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Cholesterol transfer at the plasma membrane

  • Markus Axmann
    Affiliations
    Upper Austria University of Applied Sciences, Campus Linz, Garnisonstrasse 21, 4020, Linz, Austria

    Medical University of Vienna, Center for Pathobiochemistry and Genetics, Institute of Medical Chemistry, Vienna, 1090, Austria
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  • Witta Monika Strobl
    Affiliations
    Medical University of Vienna, Center for Pathobiochemistry and Genetics, Institute of Medical Chemistry, Vienna, 1090, Austria
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  • Birgit Plochberger
    Affiliations
    Upper Austria University of Applied Sciences, Campus Linz, Garnisonstrasse 21, 4020, Linz, Austria
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  • Herbert Stangl
    Correspondence
    Corresponding author. Medical University of Vienna, Center for Pathobiochemistry and Genetics, Institute of Medical Chemistry, Währingerstrasse 10, Vienna, 1090, Austria.
    Affiliations
    Medical University of Vienna, Center for Pathobiochemistry and Genetics, Institute of Medical Chemistry, Vienna, 1090, Austria
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      Highlights

      • Free cholesterol transfer from lipoprotein particles to the plasma membrane occurs in mammals.
      • Amphiphilic lipid transfer occurs upon contact of lipoprotein particles to the plasma membrane.
      • Both transfer mechanisms are driven by a concentration gradient.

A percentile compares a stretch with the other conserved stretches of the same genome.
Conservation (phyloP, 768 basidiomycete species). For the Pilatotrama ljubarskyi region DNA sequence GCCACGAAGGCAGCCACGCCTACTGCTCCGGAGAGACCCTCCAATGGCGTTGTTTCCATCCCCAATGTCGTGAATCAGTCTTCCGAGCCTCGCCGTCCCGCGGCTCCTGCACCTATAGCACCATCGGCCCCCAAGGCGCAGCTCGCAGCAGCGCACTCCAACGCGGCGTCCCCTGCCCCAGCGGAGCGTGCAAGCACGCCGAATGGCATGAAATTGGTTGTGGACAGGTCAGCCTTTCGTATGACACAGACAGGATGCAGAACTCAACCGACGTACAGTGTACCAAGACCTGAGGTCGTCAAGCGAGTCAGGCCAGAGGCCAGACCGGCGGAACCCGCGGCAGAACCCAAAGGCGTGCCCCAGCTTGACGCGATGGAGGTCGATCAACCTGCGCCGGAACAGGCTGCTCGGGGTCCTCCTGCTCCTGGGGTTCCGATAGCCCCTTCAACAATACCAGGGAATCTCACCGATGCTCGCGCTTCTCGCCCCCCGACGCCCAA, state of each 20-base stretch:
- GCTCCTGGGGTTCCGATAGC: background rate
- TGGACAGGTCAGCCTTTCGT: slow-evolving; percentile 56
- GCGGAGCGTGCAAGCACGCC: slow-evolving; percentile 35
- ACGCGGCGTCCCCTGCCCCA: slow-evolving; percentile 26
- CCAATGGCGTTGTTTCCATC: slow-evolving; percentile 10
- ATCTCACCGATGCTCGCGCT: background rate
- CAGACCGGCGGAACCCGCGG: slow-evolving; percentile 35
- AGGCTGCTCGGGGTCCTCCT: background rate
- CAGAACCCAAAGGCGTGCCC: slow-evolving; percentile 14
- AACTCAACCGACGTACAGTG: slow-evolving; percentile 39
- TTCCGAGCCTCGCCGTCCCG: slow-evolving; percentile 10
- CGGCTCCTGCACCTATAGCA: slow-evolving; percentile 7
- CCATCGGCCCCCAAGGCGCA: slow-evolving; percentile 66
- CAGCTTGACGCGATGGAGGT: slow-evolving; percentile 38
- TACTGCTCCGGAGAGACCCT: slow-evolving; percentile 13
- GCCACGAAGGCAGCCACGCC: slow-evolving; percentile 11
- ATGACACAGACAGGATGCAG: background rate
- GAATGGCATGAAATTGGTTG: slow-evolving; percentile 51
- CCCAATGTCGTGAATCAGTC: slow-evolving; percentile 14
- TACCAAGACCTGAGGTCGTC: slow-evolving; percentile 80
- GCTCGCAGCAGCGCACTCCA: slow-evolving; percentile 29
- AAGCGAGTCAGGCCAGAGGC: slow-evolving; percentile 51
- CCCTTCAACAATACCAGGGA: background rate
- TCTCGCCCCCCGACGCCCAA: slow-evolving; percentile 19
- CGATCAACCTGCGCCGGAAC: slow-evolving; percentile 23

• They are independent of the apolipoprotein/protein composition of the lipoprotein particle.
      • Close proximity of lipoprotein particles to the membrane yields immediate transfer of cholesterol.

      Abstract

      Cholesterol homeostasis is of central importance for life. Therefore, cells have developed a divergent set of pathways to meet their cholesterol needs. In this review, we focus on the direct transfer of cholesterol from lipoprotein particles to the cell membrane. More molecular details on the transfer of lipoprotein-derived lipids were gained by recent studies using phospholipid bilayers. While amphiphilic lipids are transferred right after contact of the lipoprotein particle with the membrane, the transfer of core lipids is restricted. Amphiphilic lipid transfer gains special importance in genetic diseases impairing lipoprotein metabolism like familial hypercholesterolemia. Taken together, these data indicate that there is a constant exchange of amphiphilic lipids between lipoprotein particles and the cell membrane.

      Graphical abstract

      Keywords

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